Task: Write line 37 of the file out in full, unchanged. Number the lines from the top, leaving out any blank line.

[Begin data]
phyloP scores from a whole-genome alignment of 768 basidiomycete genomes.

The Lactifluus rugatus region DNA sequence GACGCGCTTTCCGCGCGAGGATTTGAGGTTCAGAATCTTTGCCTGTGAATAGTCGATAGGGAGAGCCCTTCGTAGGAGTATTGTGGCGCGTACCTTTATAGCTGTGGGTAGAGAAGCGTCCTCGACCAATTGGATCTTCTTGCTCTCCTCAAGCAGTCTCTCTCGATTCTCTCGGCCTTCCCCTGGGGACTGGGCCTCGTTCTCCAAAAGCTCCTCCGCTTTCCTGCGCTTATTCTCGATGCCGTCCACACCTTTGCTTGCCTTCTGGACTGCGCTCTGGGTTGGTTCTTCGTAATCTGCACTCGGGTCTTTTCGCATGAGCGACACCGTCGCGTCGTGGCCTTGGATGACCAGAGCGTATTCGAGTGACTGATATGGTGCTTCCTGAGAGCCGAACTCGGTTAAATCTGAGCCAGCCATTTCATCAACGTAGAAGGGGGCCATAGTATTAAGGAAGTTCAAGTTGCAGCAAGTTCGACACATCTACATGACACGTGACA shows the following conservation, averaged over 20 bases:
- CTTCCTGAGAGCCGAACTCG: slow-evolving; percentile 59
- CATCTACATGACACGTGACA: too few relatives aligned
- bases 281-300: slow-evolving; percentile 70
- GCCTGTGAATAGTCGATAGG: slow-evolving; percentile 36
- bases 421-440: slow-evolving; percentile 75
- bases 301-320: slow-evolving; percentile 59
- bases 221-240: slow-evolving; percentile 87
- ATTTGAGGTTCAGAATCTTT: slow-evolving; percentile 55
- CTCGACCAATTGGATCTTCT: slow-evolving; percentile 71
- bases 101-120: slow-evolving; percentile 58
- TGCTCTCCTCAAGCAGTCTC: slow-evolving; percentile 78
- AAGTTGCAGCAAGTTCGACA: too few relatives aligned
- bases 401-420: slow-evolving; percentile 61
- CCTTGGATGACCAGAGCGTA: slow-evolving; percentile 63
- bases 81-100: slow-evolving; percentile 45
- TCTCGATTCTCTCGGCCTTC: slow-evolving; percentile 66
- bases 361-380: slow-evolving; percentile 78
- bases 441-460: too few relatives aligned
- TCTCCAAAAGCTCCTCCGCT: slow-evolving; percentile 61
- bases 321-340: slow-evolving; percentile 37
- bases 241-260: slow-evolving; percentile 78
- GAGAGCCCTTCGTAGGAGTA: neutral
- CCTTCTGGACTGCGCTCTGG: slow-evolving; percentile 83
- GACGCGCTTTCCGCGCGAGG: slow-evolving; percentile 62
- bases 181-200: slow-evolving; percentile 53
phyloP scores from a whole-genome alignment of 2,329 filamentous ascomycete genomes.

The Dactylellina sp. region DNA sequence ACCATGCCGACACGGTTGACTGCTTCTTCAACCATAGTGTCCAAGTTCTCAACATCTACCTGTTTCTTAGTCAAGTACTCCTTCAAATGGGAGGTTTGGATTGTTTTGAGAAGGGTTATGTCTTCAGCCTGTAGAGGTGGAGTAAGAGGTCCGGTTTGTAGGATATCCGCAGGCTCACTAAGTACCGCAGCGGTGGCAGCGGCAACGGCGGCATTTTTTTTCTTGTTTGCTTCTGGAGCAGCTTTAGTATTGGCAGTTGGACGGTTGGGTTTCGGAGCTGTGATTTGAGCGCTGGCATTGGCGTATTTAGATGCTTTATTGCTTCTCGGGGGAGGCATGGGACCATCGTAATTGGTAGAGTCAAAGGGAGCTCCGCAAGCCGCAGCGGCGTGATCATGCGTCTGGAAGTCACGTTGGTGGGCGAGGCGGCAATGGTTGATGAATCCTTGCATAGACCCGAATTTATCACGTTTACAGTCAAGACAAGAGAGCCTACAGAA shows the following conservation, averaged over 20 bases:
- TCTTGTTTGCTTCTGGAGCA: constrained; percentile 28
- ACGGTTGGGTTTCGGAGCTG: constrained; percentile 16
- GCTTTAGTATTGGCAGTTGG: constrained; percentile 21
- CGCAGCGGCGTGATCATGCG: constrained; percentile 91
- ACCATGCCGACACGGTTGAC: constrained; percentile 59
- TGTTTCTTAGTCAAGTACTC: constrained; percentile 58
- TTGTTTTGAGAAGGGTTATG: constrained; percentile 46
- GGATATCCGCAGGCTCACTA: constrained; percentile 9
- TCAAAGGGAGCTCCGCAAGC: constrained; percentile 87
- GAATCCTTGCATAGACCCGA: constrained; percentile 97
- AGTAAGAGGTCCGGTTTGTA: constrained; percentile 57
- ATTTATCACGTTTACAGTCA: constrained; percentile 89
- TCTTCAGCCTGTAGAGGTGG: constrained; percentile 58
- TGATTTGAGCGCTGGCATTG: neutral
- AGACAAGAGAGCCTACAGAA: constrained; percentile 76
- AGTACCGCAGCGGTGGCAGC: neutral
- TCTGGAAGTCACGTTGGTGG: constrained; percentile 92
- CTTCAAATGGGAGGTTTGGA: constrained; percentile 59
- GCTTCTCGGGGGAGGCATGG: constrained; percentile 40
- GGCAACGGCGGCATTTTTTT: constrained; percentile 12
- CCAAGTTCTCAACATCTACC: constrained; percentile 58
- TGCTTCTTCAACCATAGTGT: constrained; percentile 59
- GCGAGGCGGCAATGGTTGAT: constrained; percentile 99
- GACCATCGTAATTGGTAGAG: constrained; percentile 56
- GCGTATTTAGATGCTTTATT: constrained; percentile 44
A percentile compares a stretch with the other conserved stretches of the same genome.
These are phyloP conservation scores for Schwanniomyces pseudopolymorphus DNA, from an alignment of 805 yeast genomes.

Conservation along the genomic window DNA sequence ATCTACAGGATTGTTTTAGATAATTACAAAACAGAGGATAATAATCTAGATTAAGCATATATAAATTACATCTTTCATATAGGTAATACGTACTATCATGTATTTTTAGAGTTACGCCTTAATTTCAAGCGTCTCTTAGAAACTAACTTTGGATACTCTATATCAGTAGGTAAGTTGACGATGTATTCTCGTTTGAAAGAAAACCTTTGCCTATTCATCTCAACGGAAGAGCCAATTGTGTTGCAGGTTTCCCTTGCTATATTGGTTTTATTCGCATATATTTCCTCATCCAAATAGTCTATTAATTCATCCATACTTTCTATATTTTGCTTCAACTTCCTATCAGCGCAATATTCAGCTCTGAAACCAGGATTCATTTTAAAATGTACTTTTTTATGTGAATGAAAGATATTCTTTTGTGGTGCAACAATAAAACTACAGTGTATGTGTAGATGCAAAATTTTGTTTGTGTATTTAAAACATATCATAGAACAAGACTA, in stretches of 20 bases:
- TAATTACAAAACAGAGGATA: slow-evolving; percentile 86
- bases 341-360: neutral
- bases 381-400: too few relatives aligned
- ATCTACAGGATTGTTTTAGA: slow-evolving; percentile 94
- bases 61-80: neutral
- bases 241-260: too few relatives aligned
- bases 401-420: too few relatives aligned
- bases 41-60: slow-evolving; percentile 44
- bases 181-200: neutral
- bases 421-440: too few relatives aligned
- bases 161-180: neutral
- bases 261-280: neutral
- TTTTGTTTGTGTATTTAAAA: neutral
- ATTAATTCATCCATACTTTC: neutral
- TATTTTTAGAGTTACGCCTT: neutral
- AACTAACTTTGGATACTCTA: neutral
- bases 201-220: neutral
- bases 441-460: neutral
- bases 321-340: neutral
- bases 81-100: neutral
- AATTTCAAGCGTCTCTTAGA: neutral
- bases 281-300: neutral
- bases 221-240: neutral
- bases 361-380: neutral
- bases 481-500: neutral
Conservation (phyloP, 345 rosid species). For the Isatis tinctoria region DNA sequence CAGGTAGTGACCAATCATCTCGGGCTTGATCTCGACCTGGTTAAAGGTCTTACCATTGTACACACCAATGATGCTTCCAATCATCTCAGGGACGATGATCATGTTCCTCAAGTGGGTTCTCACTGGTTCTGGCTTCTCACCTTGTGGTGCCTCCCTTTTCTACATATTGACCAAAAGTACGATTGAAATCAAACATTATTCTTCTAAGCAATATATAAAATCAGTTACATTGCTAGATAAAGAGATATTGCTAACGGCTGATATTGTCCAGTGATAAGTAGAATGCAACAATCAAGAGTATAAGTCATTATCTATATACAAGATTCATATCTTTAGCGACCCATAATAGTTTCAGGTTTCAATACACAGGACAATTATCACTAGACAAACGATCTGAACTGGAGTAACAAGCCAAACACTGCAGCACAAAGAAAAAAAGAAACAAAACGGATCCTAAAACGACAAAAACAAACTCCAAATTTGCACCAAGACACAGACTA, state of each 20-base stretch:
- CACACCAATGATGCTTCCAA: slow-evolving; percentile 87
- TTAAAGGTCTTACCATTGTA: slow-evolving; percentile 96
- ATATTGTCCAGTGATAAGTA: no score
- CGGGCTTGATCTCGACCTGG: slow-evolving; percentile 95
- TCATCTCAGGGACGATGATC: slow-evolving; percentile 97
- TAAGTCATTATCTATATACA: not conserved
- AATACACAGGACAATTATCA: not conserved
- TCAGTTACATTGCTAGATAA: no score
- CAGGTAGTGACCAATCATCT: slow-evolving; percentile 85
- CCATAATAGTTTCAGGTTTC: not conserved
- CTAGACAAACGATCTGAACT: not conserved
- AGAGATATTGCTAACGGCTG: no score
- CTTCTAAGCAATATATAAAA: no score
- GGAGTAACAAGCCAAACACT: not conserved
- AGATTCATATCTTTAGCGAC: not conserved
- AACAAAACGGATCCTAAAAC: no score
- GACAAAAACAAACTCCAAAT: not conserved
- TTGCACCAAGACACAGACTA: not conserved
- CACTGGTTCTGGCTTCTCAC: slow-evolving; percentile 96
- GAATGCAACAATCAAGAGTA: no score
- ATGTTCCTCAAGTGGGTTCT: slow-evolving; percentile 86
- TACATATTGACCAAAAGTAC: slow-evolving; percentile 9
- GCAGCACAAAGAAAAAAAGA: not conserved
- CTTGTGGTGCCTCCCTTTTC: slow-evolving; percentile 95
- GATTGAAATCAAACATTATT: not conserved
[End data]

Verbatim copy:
- GGATATCCGCAGGCTCACTA: constrained; percentile 9